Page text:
Debt and Wealth: new metrics for fiscal solvency
Aggiornamento: 28 feb 2021
By Renato Lembe Agurto
The Brazilian economy is a living paradox: bizarre, unapproachable phenomena have taken place here since time immemorial. At least, that is the implicit assumption overwhelmingly shared by important Brazilian economists, who invented a specific term for these abnormal facts: “jabuticaba”, borrowing the name from a typical Brazilian fruit (Franco, 2012).
Four years ago, Brazilian real interest rates, among the highest in the world, were the nation’s most intriguing “jabuticaba”, thought to be unexplainable in terms of conventional reasoning. According to common sense economics, real rates in open markets are driven by fiscal (in)solvency: more indebted governments, if committed to price stability, must attract private savings so to maintain their regular net expenditure. To do so, they must lift interest rates – controlling for other variables – and, thus, real rates tend to grow.
However, when one compares Brazilian data with those of other advanced and emerging economies, its real rates cannot be explained by its public debt (if measured as a percentage of national output). Between 2011 and 2016, Brazilian rates, for instance, doubled those of Iceland, though linked with a smaller debt/GDP ratio.
In the world of “jabuticabas”, extraordinary facts must be explained by extraordinary reasons. In search of the latter, some have argued that Brazilian monetary policy is unusually ineffective, pushing rates to “exorbitant” levels as a compensation. Others have suggested that jurisdictional uncertainty is the explicative key factor. A third group has accused monetary authorities of forming a policy network with the financial sector, composed of five oligopolists – both parties interested in sustaining high real rates for political and managerial reasons (Barboza, 2015).
On the other hand, the previous comparative graph may strikingly suggest that the conventional reasoning for real rates does not apply in other economies either. Especially when considering advanced nations, rates and debt seem to be rather uncorrelated.
An immediate question arises: why are investors more willing to have its funds yielding negative rates in advanced, more indebted economies rather than yielding positive rates in developing, less indebted ones? Institutions have been regarded as the proper answer to this problem. Nevertheless, conventional wisdom may still account for it, if taken from another perspective.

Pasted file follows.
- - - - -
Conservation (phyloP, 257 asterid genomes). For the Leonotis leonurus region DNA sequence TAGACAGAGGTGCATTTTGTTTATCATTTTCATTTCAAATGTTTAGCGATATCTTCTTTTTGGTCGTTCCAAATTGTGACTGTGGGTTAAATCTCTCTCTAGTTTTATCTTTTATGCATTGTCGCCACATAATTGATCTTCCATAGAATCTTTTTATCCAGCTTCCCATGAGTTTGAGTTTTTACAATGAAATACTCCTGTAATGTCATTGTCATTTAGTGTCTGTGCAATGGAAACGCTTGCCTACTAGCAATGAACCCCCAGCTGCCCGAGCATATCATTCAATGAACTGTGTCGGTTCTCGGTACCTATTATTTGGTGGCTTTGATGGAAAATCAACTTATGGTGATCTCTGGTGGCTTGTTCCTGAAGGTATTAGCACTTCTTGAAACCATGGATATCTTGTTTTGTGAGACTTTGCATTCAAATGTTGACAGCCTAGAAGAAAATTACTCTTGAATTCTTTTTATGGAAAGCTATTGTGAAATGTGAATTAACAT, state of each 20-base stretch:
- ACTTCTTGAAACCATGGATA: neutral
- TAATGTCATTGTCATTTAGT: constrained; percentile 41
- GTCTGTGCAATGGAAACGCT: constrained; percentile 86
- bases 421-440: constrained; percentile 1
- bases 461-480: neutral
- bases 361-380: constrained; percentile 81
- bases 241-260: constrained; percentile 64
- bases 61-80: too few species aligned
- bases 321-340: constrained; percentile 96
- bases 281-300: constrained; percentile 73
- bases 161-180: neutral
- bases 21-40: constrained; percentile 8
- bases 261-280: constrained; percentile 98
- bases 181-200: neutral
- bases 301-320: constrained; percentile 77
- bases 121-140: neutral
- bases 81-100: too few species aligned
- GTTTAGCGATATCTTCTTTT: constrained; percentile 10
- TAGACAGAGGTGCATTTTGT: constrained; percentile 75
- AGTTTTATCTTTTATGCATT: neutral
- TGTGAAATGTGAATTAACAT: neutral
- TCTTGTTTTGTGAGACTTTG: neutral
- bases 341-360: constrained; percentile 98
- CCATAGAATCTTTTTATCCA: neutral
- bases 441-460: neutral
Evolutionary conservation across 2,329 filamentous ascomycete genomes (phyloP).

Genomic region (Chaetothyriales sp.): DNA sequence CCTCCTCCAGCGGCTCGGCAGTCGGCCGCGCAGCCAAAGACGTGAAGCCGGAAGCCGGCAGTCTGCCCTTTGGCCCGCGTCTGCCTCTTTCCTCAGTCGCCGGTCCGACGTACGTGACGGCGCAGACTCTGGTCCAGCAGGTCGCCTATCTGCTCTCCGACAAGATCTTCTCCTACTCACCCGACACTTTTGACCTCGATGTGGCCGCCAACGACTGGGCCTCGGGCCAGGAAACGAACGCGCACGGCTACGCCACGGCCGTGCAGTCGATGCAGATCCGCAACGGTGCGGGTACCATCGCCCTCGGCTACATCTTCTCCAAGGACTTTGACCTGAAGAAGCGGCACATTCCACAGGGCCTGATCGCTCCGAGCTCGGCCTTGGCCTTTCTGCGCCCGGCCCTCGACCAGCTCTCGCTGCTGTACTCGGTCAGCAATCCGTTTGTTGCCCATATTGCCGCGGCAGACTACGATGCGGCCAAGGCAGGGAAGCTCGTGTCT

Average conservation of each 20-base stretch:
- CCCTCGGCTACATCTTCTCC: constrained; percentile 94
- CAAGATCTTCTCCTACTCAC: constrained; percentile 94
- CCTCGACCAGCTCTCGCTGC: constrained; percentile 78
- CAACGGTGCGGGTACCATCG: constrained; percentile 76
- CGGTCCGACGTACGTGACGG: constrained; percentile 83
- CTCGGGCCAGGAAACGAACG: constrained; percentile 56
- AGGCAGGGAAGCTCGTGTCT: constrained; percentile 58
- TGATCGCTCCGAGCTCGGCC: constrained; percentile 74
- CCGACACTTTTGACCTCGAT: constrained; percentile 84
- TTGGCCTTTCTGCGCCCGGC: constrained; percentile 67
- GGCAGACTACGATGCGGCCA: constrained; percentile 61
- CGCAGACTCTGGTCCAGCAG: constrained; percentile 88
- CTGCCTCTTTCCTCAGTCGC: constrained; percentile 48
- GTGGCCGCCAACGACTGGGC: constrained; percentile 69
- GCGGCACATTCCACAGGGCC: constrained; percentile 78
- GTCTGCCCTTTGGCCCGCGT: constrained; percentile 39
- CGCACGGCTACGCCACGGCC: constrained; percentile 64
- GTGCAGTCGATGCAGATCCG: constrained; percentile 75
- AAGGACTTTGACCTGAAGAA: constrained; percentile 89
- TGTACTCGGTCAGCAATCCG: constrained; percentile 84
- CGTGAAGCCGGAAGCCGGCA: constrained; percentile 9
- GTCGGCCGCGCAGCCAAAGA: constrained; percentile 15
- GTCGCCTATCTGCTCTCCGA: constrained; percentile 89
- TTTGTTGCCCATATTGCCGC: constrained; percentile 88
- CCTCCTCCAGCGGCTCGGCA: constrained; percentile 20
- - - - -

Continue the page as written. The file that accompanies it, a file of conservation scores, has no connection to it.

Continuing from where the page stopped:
Reacting to the “jabuticaba” assumption, Brazilian economists Gustavo Franco and Evandro Buccini (2017) argued that debt should not be measured as a share of national output, but of private wealth – and the reason for this is very simple: investors buy government bonds not with their income (which may be completely consumed in daily expenditure), but with their financial wealth, or their savings.
Mathematically, this conceptual detailing would be useless, leading to similar results, if output and private wealth were proportional across the world. But they are not: two economies with the same per capita GDP may differ a lot in terms of household wealth. This difference occurs because a year’s production, though irrelevant for future outputs’ measurement, will be taken into account in future wealth estimation, until that production is completely consumed. Durable goods produced in 2020, for instance, will not be included in the production of 2021, but will certainly be in the wealth of 2021, since they will be still available for further consumption. Consequently, industrialized nations tend to be richer than commodities-based economies, even when producing the same annual output. Therefore, assuming the same public debt and the same GDP (thus, the same debt/GDP ratio), the former will be less indebted than the latter.
Source: IMF, Global Wealth Report
This new calculation method, used to build the second graph, allows debt to explain Brazilian high rates and saves conventional wisdom from discredit. If Japan (the right-side outlier) was removed, the positive correlation between debt and rates would be even stronger.
Obviously, private wealth’s measurement is subjected to many operational and conceptual challenges, but its theoretical and practical benefits for economic analysis cannot be underestimated. Macroeconomics should develop in this direction, enhancing wealth measurement precision and testing hypothesis in which wealth is the comparison standard.
It is not by chance that Adam Smith and Jean-Baptiste Say, the fathers of economic reasoning, focuses more on wealth than on income: its explicative power covers broader economic phenomena – even the paradoxical “jabuticabas” from Brazil.
Franco, G. (2012). As Leis Secretas da Economia: Revisitando Roberto Campos e as leis do Kafka. Rio de Janeiro, Brazil: Zahar.
Franco, G., Buccini, E. (2017). Riqueza e ‘intolerância com dívida’: Estimativas empíricas muito preliminares [online]. Available at: http://www.gustavofranco.com.br/uploads/files/EB75%20paper%20riqueza%20final_limpo_.pdf [Accessed 20 Feb. 2021].
Barboza, R. (2015). Taxa de juros e mecanismos de transmissão da política monetária no Brasil. Revista de Economia Política, 35(1), 133-155.